I meant to mention this last week, but Dr. Boris Behncke had a brief post on the rumbling at the Northeast Crater of Etna. Over the past year, much of the action has been at the New Southeast Crater, but that is a recent phenomenon. Although the Northeast Crater has taken a back seat lately, minus some ash emissions, apparently there is some speculation that this could change based on its current state of degassing.
Sometimes it takes as many days as the meeting to catch back up afterwards — which is clearly the case for me after GSA this year. Finally getting almost on track as we hurtle into November.
So, like clockwork, right as I leave for Denver and the GSA meeting, a volcano decides to put on a show. This time it was Etna. After six months of relative quiet, the Sicilian volcano put on quite an impressive show (see above), with eruptions from two craters simultaneously: the New Southeast Crater and the Northeast Crater (see above). Both of these eruptions were explosive, producing plumes that reached a few kilometers over the volcano and spread ash across the area of eastern Sicily. At the same time, a lava flow issued from the saddle between the two crater, meaning that Etna has erupting from at least three different vents simultaneously during the October 26 eruption. Dr. Boris Behncke of the Osservatorio Etneo posted an excellent video of the action during the 10/26 paroxysm that shows the lava fountaining that occurred from the New Southeast Crater. Towards the end of the video, you can see some great examples of strombolian activity during the waning stages of the eruption from the New Southeast Crater as giant bubbles pop in the conduit of the erupting vent. Each “pop” of that bubble would send out thousands of lava bombs, and created the booming sound you can hear on the video. Dr. Behncke also posted a great sequence of images and a story behind the remnants of a former volcano observatory on Etna. Right now, only the antenna of the former building sticks out above many years of volcanic debris, but the October 26 paroxysm lava flow came with 1 meter(!) of knocking down even that last vestige of the structure. Things have settled down at Etna after this eruption, but as we all know, the volcano can ramp up quickly to a new paroxysm.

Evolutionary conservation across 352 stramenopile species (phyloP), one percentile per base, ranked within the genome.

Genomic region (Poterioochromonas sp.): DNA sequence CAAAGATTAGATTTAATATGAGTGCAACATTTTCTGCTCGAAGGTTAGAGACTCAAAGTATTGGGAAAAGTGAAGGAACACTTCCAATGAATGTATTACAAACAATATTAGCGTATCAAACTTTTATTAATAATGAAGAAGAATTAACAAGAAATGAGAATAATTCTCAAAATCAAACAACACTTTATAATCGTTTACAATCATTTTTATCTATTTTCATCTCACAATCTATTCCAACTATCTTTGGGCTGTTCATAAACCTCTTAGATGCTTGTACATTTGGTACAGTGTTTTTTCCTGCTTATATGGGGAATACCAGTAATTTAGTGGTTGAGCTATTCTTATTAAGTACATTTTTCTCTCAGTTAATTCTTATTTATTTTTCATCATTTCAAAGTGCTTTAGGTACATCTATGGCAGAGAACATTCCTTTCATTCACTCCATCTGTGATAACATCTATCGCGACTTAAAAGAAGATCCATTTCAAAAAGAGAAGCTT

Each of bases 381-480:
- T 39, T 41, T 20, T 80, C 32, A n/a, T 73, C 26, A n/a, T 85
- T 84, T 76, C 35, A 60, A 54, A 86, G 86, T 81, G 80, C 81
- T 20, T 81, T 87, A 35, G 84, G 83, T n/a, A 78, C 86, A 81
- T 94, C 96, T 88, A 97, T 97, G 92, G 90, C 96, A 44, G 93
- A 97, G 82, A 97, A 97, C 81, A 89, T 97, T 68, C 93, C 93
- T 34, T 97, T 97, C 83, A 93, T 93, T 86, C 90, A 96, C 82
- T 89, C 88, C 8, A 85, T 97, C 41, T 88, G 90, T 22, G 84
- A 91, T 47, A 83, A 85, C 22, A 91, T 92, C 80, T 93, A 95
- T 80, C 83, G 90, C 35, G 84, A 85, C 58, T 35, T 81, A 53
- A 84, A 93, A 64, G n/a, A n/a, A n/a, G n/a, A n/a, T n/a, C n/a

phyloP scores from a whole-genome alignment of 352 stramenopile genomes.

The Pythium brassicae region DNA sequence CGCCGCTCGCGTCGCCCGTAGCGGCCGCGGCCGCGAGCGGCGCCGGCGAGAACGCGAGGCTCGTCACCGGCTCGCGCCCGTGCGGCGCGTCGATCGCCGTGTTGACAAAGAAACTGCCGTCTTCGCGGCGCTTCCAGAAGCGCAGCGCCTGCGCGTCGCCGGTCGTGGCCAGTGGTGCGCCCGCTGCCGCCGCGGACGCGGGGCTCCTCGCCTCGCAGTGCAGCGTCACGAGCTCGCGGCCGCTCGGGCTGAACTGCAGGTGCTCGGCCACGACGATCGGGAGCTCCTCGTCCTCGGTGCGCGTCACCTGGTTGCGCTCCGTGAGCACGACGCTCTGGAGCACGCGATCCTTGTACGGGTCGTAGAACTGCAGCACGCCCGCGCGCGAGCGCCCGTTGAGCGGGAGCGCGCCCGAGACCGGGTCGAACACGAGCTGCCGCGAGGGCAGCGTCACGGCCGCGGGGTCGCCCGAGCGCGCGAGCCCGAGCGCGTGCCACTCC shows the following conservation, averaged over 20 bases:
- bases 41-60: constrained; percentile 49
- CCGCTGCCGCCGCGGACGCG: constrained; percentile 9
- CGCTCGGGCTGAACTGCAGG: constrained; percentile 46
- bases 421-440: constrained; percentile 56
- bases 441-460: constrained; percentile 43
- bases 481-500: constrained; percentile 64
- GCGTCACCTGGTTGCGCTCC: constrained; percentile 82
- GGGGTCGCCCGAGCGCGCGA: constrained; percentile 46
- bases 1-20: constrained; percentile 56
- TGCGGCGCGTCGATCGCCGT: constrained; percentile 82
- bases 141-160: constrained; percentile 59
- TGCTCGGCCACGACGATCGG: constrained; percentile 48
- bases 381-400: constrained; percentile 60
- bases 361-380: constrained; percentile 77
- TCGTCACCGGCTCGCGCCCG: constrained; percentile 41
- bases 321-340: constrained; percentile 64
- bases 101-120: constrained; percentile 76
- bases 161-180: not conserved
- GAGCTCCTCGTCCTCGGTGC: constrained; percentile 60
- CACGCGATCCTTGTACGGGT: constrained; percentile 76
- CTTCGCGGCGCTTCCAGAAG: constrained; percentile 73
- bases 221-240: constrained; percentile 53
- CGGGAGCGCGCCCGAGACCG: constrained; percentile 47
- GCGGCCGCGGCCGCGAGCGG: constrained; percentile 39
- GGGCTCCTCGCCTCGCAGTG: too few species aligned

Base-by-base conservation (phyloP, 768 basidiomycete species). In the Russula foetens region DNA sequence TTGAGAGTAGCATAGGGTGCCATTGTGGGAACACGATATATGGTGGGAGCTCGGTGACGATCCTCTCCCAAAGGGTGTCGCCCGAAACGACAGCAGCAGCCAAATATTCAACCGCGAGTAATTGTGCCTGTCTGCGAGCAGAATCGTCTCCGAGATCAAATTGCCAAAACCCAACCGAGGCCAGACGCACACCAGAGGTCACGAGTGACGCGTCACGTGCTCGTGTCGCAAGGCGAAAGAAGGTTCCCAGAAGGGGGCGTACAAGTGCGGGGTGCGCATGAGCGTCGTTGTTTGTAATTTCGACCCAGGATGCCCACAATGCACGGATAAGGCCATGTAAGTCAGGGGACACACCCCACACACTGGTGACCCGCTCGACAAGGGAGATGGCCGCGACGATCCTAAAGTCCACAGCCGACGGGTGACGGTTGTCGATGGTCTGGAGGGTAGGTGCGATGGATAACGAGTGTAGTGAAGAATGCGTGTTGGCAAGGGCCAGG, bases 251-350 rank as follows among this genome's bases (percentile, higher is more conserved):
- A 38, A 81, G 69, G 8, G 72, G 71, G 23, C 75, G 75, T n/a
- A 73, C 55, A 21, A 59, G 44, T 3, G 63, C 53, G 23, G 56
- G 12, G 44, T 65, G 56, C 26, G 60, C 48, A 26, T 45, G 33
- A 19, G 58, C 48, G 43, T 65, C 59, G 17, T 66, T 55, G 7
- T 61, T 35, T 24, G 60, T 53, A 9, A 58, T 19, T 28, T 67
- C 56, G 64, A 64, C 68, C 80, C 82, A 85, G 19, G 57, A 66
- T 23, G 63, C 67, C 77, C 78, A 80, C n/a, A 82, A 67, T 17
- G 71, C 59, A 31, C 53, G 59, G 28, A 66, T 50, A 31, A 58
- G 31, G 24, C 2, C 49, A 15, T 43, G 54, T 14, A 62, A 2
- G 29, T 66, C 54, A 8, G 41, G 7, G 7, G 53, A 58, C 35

Across the world in Indonesia, Sinabung continues to produce explosive eruptions. Right now, these discrete event have been producing ash plumes that reach up to 7 km (23,000 feet) over the volcano. All of this activity at Sinabung prompted the PVMBG to raise the alert status at the volcano to its second highest setting (siaga – alert). This move increased the exclusion zone around the volcano to 3 km and ~1,300 more people have evacuated the slopes of the restless volcano. Elsewhere in Indonesia, looks like people want to add some fearmongering to the menu (as if actively erupting volcanoes weren’t enough). The IB Times has an article proclaiming “Lake Toba’s Volcanic Underbelly ‘Could Erupt at Any Time’“, snatching a poor choice of words by the president of the Indonesia Geological Experts Association, Rovicky Dwi Putrohari. The article itself sounds like an attempt by the IGEA to promote its annual conference that occurred this week — nothing like capitalizing on fear of the next eruption from a caldera to grab the media’s attention.
The submarine eruption at El Hierro continued into 2011. Image: INVOLCAN
2012, for all the hype about apocalypse, was a volcanically-quiet year. No Eyjafjallajökulls, no Puyehue-Cordon Caulles, no Pinatubos. Sure, we had some notable eruptions, but most were small-to-moderate events that, many times, won’t even end up getting preserved in the geologic record. However, that didn’t stop me from posting way too much! No, really, it was still a great year for Eruptions, with decidedly more posts about the science of volcanoes when the actual volcanic events were low. Here is the 2012 Volcanic Year in Review!
I also tackled a topic that came up repeatedly during the year – the missing eruptions in the ice cap record. Namely, the ice cores suggest a large eruption in 1258 AD, but no source has been definitively identified (although inroads have been made). Another mysterious caldera eruption, the Kuwae caldera eruption in the 1450s, was also examined about whether it actually occurred.
So, there you have it. The Volcanic Year in Review … and hopefully 2013 will bring us more volcanic excitement.
Erik Klemetti is an assistant professor of Geosciences at Denison University. His passion in geology is volcanoes, and he has studied them all over the world. You can follow Erik on Twitter, where you’ll get volcano news and the occasional baseball comment.